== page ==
A Harte Appetite

Every Tuesday at 7:42 a.m. and 5:18 p.m., Tom Harte shares a few thoughts on food and shares recipes. 

A founder of “My Daddy’s Cheesecake,” a bakery/café in Cape Girardeau, a  food columnist for The Southeast Missourian, and a cookbook author, he also blends his passion for food with his passion for classical music in his daily program, The Caffe Concerto.

Ways to Connect

flickr user William Cho (https://creativecommons.org/licenses/by/2.0/legalcode)

Every culture feeds on the belief that eating certain dishes on New Years Day brings good fortune. Perhaps the Chinese have the most New Years food rituals. They take two weeks to ring in the new year and during that time literally everything eaten is considered auspicious.

Having first domesticated the pig the Chinese consider pork to be a lucky food but they are hardly alone in that. The pig is a symbol of good fortune around the world. Perhaps because a family who owns one is guaranteed to eat well.

flickr user Amanda Slater (https://creativecommons.org/licenses/by-sa/2.0/legalcode)

On Christmas Eve not even mice will be stirring, stockings will be carefully hung by chimneys, and children will be snugly nestled in their beds. Moreover, dancing in their heads will be visions of sugar plums.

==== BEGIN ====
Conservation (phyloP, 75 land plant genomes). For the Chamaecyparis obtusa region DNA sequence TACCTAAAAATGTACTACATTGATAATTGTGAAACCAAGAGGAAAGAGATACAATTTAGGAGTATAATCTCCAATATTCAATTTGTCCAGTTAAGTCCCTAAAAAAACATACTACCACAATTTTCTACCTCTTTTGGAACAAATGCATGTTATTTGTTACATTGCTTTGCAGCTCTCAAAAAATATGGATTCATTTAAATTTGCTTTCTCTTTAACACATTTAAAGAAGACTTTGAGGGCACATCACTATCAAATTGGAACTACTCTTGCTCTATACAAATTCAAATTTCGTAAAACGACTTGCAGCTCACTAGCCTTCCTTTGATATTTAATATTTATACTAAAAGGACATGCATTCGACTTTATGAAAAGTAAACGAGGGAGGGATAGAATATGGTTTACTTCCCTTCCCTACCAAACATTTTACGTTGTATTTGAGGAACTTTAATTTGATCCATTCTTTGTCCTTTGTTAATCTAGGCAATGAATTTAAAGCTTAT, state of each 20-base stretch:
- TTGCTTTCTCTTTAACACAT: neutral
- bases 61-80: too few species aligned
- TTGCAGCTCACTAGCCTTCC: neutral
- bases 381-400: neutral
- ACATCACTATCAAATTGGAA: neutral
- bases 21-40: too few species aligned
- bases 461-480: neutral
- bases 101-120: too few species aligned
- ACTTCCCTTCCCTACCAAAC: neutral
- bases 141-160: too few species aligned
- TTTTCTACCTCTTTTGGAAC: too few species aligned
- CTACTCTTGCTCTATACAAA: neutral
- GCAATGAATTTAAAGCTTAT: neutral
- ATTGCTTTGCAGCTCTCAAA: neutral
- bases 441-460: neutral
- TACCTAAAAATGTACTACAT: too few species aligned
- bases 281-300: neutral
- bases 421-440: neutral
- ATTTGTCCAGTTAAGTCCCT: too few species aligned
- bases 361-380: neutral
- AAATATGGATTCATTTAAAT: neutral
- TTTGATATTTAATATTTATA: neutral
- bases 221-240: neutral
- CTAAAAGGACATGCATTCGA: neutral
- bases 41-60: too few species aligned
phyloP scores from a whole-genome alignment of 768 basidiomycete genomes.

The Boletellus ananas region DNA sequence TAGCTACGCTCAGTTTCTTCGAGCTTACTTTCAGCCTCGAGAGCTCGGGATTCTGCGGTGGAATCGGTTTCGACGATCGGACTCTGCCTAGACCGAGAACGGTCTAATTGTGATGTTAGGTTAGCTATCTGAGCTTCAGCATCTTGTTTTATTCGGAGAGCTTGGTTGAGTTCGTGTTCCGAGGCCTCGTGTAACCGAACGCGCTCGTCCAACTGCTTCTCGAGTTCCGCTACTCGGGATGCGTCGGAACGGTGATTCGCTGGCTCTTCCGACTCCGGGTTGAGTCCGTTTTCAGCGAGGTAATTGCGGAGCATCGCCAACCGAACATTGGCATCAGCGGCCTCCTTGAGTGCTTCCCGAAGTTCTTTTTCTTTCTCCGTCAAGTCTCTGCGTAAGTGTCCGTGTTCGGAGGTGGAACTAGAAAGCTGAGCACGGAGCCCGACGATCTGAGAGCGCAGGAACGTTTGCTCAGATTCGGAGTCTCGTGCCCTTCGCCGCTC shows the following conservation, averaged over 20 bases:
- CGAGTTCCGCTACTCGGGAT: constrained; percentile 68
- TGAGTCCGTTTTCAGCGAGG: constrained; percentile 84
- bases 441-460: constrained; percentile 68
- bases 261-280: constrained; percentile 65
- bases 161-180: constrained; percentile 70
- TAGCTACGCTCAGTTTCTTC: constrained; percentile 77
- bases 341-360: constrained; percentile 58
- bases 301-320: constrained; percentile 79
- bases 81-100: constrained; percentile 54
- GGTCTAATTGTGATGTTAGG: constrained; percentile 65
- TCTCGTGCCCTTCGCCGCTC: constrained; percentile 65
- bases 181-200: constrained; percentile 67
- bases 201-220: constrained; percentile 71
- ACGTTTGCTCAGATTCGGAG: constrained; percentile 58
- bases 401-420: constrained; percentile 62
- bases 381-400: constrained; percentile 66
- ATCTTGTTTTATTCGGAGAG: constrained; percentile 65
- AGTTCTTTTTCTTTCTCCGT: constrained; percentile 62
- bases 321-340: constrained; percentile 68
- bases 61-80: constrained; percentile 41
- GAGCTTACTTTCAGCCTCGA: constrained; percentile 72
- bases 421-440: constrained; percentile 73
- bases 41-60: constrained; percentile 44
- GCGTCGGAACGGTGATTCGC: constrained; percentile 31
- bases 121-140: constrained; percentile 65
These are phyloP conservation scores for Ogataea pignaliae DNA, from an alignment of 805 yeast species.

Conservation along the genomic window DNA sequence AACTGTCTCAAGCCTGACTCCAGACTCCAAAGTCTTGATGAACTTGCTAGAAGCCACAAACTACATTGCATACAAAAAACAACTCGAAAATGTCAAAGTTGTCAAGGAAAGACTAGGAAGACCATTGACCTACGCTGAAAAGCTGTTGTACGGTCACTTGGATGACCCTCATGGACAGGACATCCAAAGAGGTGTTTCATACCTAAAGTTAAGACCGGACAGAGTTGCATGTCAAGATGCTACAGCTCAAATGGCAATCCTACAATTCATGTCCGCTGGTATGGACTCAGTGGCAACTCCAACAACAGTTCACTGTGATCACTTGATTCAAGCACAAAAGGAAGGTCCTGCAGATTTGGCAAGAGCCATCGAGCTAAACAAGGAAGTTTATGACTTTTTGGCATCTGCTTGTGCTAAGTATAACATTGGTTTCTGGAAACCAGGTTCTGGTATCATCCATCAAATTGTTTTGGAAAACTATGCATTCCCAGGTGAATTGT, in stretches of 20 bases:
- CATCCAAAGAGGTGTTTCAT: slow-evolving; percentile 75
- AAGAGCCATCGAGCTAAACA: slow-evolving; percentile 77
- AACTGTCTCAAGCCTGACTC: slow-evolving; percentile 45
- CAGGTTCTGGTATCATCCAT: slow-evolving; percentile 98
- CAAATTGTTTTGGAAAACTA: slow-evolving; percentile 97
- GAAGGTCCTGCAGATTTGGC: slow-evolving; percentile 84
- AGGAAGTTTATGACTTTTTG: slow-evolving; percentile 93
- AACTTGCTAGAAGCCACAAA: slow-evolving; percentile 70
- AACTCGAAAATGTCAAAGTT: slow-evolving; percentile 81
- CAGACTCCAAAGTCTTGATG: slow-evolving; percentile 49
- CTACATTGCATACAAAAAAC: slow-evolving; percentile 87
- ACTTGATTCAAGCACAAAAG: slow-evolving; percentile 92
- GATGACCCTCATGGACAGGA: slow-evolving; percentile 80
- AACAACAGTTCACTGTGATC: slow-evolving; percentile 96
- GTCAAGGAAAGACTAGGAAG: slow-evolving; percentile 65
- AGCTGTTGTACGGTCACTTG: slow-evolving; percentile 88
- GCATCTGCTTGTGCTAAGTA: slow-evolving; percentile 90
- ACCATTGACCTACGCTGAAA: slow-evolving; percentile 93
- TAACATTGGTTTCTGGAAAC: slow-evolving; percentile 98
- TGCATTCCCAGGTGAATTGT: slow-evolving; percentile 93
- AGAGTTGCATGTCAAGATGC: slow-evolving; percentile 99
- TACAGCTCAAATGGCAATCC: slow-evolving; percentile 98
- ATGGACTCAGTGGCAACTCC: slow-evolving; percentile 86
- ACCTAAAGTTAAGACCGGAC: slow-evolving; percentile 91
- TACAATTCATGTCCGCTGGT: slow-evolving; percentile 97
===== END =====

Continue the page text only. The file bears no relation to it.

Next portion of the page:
flickr user Marit & Toomas Hinnosaar (https://creativecommons.org/licenses/by/2.0/)

Over seventy-five years ago Irving Berlin wrote what has become the most recorded song of all time: "White Christmas."   It’s easy to understand how Berlin, born in a town near Siberia, could feel nostalgic about a winter snowfall. 

Even those of us who grew up in temperate climates typically long for a white Christmas.  I know I do.  In my case, however, I am never disappointed.  That’s because regardless of the weather I know my Christmas will be a white one, a white chocolate one, that is.

flickr user Brad Greenlee (https://creativecommons.org/licenses/by/2.0/)

Just about every country has a special dessert to mark the holidays.  But  none is as iconic as the classic French Yule log or Bûche de Noël.  It’s traditionally a filled and rolled sponge cake covered with chocolate buttercream which has been scumbled (that’s Julia Child’s term) to look like tree bark and bedecked with edible decorations, such as meringue mushrooms.

flickr user Marco Verch (https://creativecommons.org/licenses/by/2.0/)

If, like me, you think of Christmas as a time for cookies, you ought to be grateful to the Germans because they invented that custom. German lebkuchen the Cadillac, or should I say the Mercedes Benz of spice cookies, was probably the first cookie traditionally associated with Christmas. Lebkuchen may also very well be the oldest form of cookie know to human kind.